When it comes to issues relating to family law and estate planning, it’s not usual to be unaware of how the system works until it’s your turn to be involved in it. And at times, particularly during an election cycle, gift and estate taxes are in the news with a lot of political arguments attached to them. But when these taxes affect you and your family, the facts are more important than the politics. So I wanted to share with you 12 facts about estate and gift taxes that you need to know when dealing with estate taxes and gift taxes. Estate-and-gift-tax.andersen.law.pc.5.2.16-2

  1. Estate tax and gift tax are different. Estate tax is a tax on transfers at the time of death. Gift tax is a tax on lifetime transfers. Colorado has not had an estate tax in over a decade. Other states may have an estate tax. Under federal law, transfer taxes occur on both combined IF they total over $5.67 million in a lifetime (over $11.34 million for married couples with portability).
  2. Estate and gift taxes are politicized. Congress changes these taxes over the years for different political reasons, so they are moving targets.
  3. Donor intent is irrelevant. In determining whether something is a gift, it does NOT matter whether the person intended to give a gift. If the parameters are met or not met, it is or is not a gift regardless of the intention of the donor.
  4. The identity of the beneficiary is irrelevant. It does not matter who the beneficiary is in determining whether there was a gift. It is simply that the owner retains the right to change the beneficiary that counts (see No. 5 below).
  5. The gross estate includes more than what you own. The gross estate includes all items owned at time of death plus items included by the Internal Revenue Code (IRC) such as life insurance, life estate transfers, the power to designate a recipient, transfers with retained powers, stocks given with retained voting rights, shell family “business” arrangements set up to avoid tax, revocable transfers, reversionary interests, reciprocal trusts, joint property, joint spousal interests, powers of appointment, annuities, qualified retirement plans and pensions. What do all these things have in common? The giver retains a power to make a change. So, when you think about it, the giver is also to an extent a “keeper” (retaining incidents of ownership) and therefore the items are rightfully included in the gross estate.Gifts made in contemplation of death are also included in the gross estate. The IRS wants to discourage death bed conveyances (within 36 months of dying.) However this has been chipped away at so now it generally only applies to life insurance as a practical matter.

  1. There are deductions from the gross estate. Gifts to a surviving spouse are NOT included in the gross estate. Nor are LIMITED powers of appointment based on “HEMS” (health, education, maintenance, support) included in the gross estate. Funeral expenses and routine administrative expenses such as attorney fees and accounting fees can be deducted from the gross estate. Other deductions are claims against the estate, transfers to satisfy familial obligations, conservation easements and charitable gifts.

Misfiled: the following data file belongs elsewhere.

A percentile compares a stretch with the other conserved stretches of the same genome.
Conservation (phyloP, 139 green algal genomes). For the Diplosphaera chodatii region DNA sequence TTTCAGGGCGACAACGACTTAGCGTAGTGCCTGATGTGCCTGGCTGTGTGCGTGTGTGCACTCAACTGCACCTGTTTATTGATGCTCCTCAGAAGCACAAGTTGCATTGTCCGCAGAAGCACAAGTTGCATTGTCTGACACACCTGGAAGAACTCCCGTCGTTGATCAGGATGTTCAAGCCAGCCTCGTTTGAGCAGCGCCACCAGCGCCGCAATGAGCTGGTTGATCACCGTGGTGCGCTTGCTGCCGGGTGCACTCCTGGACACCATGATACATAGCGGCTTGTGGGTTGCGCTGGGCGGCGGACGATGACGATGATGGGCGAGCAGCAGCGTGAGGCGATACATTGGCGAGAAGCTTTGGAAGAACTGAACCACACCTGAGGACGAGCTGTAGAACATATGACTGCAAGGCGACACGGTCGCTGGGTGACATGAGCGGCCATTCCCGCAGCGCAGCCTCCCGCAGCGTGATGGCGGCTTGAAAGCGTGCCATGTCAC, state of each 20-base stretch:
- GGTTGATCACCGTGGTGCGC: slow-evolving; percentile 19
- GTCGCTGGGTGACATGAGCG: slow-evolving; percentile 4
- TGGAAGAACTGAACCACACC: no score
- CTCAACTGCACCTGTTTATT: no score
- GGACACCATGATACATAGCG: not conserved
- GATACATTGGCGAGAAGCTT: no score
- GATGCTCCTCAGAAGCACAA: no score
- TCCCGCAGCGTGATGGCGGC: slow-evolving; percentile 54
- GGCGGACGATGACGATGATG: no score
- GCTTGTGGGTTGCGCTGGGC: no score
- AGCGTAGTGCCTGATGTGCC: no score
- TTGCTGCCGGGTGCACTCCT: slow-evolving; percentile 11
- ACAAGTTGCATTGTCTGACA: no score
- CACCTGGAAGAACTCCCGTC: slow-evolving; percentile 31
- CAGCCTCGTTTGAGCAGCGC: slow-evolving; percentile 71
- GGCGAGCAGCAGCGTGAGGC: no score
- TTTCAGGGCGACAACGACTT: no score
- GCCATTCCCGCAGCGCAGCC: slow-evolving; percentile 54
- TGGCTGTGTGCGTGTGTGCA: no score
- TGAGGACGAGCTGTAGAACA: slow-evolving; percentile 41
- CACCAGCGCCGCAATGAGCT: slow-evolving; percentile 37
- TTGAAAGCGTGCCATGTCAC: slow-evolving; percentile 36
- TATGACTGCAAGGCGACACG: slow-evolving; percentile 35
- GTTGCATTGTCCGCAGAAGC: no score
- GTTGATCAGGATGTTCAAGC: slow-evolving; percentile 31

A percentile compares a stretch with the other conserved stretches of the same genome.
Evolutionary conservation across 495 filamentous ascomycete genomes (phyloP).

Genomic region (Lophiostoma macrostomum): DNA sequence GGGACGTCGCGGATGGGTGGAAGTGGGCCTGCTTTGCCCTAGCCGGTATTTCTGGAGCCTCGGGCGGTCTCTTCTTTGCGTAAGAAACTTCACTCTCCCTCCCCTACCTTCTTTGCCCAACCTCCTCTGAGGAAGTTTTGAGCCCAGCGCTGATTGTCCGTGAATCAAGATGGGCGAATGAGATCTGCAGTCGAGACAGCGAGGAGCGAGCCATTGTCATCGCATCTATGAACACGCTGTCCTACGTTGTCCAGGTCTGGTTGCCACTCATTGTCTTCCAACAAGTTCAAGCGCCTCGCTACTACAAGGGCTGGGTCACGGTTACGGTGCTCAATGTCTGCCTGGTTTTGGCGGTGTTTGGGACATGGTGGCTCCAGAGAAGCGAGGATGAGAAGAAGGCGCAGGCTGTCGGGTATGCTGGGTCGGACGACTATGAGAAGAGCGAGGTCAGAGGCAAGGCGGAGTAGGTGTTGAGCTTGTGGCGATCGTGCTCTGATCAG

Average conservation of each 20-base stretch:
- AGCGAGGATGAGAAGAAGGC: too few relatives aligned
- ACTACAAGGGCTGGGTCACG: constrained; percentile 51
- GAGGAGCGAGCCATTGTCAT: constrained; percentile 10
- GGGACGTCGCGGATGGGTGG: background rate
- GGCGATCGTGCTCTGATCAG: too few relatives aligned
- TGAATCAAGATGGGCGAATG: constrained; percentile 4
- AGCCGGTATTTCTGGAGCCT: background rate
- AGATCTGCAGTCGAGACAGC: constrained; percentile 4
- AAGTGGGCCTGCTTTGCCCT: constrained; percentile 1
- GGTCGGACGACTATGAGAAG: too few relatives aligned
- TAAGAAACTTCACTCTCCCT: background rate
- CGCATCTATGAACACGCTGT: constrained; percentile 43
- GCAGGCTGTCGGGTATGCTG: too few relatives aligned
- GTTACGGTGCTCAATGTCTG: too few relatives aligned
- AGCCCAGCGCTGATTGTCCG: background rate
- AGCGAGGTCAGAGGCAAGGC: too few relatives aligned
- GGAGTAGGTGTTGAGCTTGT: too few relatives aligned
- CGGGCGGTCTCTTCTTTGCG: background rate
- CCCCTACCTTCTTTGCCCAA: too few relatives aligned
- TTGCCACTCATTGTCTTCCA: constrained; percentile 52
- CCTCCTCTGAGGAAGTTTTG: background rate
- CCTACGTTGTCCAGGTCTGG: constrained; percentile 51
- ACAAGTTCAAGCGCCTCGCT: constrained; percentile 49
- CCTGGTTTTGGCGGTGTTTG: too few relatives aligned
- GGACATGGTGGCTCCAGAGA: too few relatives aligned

2. There are exceptions to aforementioned deductions from the gross estate. QTIP (qualified terminable interest property) trusts and power of appointment trusts are NOT allowed as deductions from the gross estate. Nor are attorney fees from will contests.
  3. Estate tax property based on FMV and tax calculation based on the foregoing rules can be hotly disputed. An expert may be brought in for assets that are difficult to valuate. Estate attorneys may help clients advocate as to deductions and other issues related to defining the gross estate. Parties may choose an alternate valuation date such as six months after the date of death.
  4. The 706 filing is due nine months after the date of death. Any amount owed must be paid within this time as well. The personal representative may file an estate tax return for informational purposes even if no tax is owing.
  5. Portability allows spouses to share their $5.67 million transfer tax exemption. Thus the $11 million plus deductible amount for couples addressed above.
  6. Portability is not automatic. The 706 must be filed at the first spouse’s death. Also, portability does not shield the first spouse from problems that may happen that diminish the estate and allow the assets to be lost. A bypass trust is a good way to avoid these issues. Remember also that you must be a United States citizen to qualify for this deduction. Portability also provides no protection from the federal generation skipping transfer tax.
  7. Gifting early can lead to capital gains tax. Individuals may gift items such as real estate to children early on to “avoid probate.” Meanwhile, they gift something with a low basis and the children will later have to sell with a high profit. It may be bett er to gift later, incurring some probate expense but saving thousands (or more) in capital gains taxes.

If you or someone you know needs help navigating estate or gift taxes, please get in touch with Andersen Law PC. Call me directly at 720-922-3880 or email beth@andersenlawpc.com.


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